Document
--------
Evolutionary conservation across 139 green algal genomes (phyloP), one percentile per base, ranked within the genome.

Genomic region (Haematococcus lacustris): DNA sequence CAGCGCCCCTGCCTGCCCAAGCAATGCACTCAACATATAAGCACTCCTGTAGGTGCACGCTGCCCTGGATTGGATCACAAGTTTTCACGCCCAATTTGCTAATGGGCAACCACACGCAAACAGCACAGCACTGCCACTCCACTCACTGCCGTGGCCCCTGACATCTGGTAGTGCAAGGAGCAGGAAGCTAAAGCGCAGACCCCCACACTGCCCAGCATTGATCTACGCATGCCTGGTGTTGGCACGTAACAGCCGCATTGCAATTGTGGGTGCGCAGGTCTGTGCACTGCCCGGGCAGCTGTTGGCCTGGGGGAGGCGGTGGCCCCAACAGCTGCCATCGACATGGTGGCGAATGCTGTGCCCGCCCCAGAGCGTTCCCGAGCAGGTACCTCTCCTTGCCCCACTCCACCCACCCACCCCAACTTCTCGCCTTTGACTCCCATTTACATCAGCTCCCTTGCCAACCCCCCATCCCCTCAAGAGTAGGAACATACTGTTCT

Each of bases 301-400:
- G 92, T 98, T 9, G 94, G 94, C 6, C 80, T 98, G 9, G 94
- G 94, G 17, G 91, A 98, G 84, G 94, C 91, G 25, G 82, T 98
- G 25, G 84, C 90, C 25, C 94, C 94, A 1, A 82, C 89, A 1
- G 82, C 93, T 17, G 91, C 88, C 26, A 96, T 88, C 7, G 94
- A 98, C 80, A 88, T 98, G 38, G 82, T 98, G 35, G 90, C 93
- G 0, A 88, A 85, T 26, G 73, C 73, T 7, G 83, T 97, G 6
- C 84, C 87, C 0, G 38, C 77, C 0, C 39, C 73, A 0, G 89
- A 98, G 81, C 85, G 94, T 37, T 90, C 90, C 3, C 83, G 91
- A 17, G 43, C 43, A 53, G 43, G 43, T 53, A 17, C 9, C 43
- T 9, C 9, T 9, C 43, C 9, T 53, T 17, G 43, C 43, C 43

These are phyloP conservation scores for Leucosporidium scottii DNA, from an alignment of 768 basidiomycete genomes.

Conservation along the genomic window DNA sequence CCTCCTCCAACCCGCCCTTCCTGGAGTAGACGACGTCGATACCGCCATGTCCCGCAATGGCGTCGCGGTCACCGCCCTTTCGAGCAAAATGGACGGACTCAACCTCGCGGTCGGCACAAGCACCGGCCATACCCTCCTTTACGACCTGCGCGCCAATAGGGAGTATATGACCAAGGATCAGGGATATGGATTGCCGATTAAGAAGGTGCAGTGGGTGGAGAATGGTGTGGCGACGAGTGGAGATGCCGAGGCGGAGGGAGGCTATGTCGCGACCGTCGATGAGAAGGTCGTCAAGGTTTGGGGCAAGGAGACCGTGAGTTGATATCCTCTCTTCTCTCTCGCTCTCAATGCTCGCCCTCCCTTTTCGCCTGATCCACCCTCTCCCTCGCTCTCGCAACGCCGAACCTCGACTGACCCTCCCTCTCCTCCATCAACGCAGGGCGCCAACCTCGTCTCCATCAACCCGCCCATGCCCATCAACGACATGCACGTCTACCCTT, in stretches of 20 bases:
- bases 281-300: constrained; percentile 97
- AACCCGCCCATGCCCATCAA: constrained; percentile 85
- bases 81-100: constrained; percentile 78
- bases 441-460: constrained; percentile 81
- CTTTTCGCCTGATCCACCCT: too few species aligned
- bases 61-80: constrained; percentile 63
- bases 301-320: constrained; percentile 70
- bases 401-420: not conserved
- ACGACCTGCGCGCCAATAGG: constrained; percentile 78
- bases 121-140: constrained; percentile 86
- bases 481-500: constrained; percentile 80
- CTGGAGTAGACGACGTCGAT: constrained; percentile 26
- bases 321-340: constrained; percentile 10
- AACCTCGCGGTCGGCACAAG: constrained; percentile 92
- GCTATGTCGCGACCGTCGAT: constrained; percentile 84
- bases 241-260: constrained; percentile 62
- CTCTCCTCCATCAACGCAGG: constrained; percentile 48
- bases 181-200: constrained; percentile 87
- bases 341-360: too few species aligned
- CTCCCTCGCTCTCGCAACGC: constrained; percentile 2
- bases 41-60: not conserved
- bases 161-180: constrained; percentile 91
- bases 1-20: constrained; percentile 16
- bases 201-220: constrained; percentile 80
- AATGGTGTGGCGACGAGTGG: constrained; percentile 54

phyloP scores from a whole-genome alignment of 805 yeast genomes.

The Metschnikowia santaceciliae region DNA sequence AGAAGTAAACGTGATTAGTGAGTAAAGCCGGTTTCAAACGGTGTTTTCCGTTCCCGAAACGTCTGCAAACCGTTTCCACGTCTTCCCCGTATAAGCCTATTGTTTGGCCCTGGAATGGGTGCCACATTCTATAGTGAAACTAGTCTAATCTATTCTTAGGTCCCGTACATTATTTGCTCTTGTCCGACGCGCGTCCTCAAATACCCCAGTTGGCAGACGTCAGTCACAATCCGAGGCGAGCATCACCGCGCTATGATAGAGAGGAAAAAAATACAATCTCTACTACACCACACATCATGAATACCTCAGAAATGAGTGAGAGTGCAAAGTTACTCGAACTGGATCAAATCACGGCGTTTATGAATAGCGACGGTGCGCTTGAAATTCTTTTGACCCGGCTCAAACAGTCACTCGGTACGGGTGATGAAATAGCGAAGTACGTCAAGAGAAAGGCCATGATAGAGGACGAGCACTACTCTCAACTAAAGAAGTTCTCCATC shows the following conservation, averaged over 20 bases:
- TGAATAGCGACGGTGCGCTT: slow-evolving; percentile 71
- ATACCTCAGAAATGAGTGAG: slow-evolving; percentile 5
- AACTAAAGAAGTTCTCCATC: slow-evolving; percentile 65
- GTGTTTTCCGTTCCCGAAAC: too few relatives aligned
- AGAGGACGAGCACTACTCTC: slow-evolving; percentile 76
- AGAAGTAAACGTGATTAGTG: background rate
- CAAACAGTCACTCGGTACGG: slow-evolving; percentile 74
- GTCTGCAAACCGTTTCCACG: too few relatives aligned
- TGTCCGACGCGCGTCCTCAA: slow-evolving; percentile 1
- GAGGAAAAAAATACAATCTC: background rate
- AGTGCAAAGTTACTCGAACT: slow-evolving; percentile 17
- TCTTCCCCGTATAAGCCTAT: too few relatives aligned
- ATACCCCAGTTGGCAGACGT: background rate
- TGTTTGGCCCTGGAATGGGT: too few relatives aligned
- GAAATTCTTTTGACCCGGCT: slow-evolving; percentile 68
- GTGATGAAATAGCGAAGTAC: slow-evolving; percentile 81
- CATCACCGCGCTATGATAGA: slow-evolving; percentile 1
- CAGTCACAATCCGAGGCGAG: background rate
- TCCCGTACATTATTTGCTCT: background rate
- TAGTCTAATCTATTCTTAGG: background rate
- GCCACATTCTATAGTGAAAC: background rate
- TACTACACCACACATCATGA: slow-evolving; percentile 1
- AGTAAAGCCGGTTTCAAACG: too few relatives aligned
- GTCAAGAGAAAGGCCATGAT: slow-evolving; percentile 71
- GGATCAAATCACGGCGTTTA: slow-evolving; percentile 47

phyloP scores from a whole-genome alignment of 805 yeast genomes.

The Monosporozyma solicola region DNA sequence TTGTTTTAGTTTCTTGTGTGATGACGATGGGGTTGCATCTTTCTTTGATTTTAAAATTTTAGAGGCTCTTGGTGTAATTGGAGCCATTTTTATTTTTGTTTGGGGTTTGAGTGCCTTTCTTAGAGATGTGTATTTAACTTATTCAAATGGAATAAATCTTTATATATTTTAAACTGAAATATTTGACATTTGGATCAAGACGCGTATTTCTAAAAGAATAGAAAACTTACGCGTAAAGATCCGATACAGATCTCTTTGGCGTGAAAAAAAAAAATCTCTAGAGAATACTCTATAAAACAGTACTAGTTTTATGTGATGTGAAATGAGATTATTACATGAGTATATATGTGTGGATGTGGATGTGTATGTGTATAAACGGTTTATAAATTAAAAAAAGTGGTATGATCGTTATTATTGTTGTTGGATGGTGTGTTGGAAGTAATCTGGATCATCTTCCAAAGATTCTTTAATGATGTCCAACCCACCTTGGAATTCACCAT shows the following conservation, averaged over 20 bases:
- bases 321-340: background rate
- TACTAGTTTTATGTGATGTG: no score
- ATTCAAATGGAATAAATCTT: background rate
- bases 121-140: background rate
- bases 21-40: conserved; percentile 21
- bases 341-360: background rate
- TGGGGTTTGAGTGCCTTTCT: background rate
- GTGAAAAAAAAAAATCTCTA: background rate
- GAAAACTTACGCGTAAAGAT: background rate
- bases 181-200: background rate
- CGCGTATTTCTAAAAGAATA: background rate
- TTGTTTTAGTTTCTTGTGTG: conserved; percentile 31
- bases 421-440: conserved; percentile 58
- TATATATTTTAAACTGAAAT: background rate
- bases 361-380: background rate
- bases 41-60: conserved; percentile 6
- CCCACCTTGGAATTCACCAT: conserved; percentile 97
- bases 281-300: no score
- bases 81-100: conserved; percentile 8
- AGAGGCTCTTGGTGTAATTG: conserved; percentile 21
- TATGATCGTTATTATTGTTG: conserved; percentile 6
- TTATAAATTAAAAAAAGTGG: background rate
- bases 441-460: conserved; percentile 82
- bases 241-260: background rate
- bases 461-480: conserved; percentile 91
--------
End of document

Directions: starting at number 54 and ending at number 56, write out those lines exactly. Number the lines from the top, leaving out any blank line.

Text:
- TCTTCCCCGTATAAGCCTAT: too few relatives aligned
- ATACCCCAGTTGGCAGACGT: background rate
- TGTTTGGCCCTGGAATGGGT: too few relatives aligned